It seems to be an unwritten rule: If you're a popular, middle-aged Hollywood actor, you must take your turn playing the mentor to a host of young unknowns, challenging them to seize the day, escape the temptations and pitfalls of reckless youth, and strut their stuff for the rest of the world. For Robin Williams, it was Dead Poets Society. For Michelle Pfeiffer, it was Dangerous Minds. Jeff Bridges did it in White Squall, and he'll do it again later this month in Stick It.

And now, here's Antonio Banderas as Pierre Dulaine, a European ballroom dancer who introduces the troubled teens of a South Bronx high school to the methods of mastering slick maneuvers on the dance floor. In doing so, he teaches them discipline, restraint, and respect. And he learns a thing or two himself, opening his rigorous method to include the hip-hop rhythms that capture the imaginations of these young students.

Take the Lead was directed by Liz Friedlander, formerly a music video director. Thus, she knows how to deliver the razzle-dazzle. But does she know how to tell a meaningful story?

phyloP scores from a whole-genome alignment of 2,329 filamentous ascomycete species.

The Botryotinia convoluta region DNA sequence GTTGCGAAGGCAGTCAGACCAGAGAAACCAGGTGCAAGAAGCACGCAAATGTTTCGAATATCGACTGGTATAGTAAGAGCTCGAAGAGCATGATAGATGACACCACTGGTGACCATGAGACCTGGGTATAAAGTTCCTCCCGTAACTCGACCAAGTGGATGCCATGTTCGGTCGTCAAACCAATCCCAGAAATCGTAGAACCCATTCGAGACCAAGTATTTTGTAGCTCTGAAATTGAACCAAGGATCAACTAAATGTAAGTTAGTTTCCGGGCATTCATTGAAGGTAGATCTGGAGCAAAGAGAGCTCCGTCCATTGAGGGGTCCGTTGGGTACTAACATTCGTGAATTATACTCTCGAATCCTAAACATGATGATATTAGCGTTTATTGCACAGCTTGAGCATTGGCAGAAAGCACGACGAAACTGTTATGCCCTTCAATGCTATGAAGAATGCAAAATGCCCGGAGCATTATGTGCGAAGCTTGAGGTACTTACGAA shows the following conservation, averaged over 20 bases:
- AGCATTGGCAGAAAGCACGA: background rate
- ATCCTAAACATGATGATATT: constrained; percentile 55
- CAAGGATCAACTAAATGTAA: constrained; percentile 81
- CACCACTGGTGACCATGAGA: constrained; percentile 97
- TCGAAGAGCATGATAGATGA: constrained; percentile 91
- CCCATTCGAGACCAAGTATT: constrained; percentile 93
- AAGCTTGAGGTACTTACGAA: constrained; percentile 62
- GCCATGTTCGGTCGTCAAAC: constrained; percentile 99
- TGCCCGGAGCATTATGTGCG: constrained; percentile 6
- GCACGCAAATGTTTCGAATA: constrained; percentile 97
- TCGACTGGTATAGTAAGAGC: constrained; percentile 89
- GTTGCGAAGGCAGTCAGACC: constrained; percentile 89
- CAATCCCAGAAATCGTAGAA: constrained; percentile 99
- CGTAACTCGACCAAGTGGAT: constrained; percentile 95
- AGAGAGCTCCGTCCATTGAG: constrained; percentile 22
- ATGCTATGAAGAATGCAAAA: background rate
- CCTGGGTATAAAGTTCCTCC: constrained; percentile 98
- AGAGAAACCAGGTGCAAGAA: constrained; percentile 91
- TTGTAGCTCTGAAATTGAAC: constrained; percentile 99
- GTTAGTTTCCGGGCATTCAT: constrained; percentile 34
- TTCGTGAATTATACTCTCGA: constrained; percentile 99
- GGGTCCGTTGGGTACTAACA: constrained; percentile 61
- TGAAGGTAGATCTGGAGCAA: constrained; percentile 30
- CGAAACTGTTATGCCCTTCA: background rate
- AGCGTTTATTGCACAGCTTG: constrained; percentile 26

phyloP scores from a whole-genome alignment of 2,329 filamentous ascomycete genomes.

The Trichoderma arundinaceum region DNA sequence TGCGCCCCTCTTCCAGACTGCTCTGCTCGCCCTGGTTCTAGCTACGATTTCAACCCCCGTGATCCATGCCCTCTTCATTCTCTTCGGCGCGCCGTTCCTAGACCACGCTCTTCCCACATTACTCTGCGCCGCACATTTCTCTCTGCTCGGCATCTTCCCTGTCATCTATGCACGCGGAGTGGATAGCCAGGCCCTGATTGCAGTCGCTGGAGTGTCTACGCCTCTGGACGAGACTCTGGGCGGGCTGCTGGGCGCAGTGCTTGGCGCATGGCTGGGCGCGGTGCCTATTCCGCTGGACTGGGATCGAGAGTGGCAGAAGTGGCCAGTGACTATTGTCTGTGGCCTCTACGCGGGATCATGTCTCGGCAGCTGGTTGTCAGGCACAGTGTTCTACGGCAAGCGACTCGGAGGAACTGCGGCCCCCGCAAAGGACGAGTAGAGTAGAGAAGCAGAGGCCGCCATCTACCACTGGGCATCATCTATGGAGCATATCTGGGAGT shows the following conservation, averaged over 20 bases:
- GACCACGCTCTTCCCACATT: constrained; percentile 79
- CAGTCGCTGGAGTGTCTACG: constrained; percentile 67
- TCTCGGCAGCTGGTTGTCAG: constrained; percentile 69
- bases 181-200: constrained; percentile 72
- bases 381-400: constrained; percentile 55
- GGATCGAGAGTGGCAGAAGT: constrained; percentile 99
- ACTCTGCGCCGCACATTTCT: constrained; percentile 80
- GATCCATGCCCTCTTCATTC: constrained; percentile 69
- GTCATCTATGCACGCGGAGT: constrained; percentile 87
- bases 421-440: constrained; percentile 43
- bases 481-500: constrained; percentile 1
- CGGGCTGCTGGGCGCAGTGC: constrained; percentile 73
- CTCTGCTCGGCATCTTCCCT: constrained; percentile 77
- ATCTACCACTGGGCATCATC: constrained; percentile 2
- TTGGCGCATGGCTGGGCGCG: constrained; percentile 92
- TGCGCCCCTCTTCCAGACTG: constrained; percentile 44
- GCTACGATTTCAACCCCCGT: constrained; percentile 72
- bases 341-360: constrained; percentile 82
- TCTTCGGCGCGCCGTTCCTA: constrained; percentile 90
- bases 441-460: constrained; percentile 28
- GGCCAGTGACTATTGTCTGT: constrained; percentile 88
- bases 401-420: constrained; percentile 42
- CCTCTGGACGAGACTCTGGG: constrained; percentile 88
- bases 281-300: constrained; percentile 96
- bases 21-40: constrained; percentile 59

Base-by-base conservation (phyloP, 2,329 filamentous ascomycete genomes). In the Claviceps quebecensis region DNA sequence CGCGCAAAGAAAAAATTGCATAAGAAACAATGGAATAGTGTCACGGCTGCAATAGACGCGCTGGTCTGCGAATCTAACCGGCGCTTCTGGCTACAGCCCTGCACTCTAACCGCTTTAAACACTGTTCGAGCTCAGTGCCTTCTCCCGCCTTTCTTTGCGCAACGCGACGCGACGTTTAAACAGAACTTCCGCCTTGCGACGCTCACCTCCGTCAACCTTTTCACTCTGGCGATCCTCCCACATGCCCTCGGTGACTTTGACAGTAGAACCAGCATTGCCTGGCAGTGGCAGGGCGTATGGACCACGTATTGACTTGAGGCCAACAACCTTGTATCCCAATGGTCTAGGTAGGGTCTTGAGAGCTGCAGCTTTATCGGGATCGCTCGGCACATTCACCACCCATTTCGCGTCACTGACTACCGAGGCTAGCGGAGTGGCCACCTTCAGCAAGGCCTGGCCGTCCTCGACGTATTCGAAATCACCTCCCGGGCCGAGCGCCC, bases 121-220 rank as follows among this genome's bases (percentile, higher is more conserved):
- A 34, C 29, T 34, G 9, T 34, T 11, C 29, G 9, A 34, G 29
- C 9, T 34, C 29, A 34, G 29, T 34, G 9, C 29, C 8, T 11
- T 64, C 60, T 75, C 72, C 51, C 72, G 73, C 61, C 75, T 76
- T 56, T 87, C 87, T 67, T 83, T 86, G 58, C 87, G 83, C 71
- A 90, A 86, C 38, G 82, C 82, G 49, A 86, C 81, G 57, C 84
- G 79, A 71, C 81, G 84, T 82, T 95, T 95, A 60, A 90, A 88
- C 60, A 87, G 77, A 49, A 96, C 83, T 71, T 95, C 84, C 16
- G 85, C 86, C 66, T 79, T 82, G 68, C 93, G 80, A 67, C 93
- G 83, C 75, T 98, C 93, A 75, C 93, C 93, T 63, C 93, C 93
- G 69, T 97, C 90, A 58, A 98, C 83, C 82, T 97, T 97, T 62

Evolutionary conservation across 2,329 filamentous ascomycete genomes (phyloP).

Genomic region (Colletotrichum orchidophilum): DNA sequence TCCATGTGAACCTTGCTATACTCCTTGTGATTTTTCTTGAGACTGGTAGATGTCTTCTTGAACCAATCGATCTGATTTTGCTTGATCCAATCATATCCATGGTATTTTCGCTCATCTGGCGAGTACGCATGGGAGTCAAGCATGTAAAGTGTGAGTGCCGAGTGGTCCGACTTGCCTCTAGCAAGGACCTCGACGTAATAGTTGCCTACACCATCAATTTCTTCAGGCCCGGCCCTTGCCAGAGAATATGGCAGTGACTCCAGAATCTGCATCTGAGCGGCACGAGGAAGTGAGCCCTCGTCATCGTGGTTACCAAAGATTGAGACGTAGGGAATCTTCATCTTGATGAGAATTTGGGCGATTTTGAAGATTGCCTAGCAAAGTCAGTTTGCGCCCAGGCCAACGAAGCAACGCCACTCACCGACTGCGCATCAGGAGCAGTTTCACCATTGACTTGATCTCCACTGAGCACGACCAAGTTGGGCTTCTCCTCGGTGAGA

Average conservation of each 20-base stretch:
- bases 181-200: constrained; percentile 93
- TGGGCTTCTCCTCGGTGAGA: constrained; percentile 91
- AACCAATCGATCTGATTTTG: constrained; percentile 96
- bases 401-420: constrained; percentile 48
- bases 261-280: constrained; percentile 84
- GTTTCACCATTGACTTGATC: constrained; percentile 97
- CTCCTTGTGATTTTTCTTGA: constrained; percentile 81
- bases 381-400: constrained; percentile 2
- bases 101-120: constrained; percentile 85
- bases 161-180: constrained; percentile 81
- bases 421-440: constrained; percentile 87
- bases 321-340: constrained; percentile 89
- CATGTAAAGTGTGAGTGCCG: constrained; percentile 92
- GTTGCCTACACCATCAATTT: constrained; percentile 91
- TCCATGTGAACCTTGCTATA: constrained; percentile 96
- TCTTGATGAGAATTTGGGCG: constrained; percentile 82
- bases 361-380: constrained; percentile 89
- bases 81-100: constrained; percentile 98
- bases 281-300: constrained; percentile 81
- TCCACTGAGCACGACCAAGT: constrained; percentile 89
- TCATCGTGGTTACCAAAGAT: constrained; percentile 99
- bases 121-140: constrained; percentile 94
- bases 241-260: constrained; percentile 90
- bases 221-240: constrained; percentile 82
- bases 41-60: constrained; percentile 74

Camerin Courtney (Christianity Today Movies) writes, "There are great lessons here … that culture can elevate and inspire even in surprising places, that sometimes the only thing standing between a depressing statistic and a promising young life is an adult who's willing to invest some time and talent, that despite socio-economic status or the color of one's skin we all have a lot more in common than we realize … but some of these truisms are at risk of getting lost or watered down by all competing with one another."

She's also not happy with the conclusion, saying that the "final dance scene loses steam, loses its main character, and has to share half ...

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